The statutory statement of directors’ general duties makes the well established law in this area more accessible and brings it into conformity with modern business practice.
Companies will be able to make greater use of electronic communications for communications with shareholders.
Liability for reports to the market has been clarified.
Directors will automatically have the option of filing a service address on the public record rather than their private home address.
There will be improved rules for company names.
Companies will no longer be required to specify their objects.
The company memorandum will become a formal document recording the position at the point of registration, with just the articles being the continuing constitutional document.
Shareholders will be able to agree limitations on the liability of auditors.
There will be separate and simpler model Articles of Association for private companies, reflecting the way small companies operate.
A separate, comprehensive code of accounting and reporting requirements for small companies.
Private companies will not be required to have a company secretary.
Private companies will not need to hold an annual general meeting unless they positively opt to do so.
It will be easier for companies to take decisions by written resolutions.
Private companies will no longer be prohibited from providing financial assistance for the purchase of their own shares.
There will be simpler rules on share capital, removing provisions that are largely irrelevant to the vast majority of private companies and their creditors.
Key benefits: Shareholders
The business review requirements will promote higher quality narrative reporting by quoted companies.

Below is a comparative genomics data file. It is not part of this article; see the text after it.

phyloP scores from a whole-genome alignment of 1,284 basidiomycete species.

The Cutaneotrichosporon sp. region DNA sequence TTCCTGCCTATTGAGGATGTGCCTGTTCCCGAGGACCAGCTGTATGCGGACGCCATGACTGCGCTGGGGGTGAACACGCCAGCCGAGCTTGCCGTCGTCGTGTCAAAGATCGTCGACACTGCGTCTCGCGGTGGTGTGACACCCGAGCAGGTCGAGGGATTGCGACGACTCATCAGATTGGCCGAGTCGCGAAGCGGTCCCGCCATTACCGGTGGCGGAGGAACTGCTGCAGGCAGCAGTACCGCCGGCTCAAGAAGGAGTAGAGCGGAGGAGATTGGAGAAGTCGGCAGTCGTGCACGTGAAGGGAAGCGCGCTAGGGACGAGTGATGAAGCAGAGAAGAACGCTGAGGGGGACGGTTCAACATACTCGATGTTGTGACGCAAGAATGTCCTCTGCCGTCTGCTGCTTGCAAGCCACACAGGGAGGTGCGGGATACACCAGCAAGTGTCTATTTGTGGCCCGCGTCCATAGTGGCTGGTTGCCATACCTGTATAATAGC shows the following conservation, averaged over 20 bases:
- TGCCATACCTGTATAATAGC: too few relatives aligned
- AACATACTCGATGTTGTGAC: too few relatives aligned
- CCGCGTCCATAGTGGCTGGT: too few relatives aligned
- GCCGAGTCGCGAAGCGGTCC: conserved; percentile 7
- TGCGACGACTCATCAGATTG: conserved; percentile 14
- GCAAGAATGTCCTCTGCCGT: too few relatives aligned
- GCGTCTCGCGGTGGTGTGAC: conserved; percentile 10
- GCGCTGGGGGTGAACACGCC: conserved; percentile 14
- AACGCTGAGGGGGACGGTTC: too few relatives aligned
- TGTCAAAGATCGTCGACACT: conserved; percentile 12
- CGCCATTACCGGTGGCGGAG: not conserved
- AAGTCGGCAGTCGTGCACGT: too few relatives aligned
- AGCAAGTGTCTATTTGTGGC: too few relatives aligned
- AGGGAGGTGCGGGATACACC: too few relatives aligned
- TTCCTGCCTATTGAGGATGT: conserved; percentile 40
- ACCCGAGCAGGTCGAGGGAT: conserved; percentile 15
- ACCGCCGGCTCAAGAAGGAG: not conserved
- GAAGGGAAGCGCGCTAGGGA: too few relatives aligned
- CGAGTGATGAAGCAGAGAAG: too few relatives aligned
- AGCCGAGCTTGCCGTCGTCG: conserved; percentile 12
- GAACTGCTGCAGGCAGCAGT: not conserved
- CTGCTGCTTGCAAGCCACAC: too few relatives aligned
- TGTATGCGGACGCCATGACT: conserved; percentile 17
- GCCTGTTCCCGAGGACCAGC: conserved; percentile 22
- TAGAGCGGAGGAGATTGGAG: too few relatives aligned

The Bill sets out the criteria whereby a shareholder can bring a derivative action on behalf of the company against a director for breach of duty, while making sure that unmeritorious suits are quickly dismissed and costs fall to the person bringing the claim.
There will be greater rights for indirect (i.e. those who hold through a nominee) shareholders. These will include the right to receive information electronically or in hard copy if they so wish.
Enhanced proxy rights will make it easier for shareholders to appoint others to attend and vote at general meetings.
Shareholders will receive more timely information, reflecting improvements in technology and the increased rate at which information becomes out of date.
There will be more timely accountability to shareholders by requiring public companies to hold their AGM within 6 months of the financial year-end
There is a new right for shareholders of quoted companies to have a resolution proposed for an AGM to be circulated at the company’s expense if received by the company before the financial year end.
The Government has made clear that it would like institutional investors to disclose how they use their votes. While we believe this can be achieved through a best practice approach, the Bill provides a power, which could be used to require institutional investors to disclose how they have voted.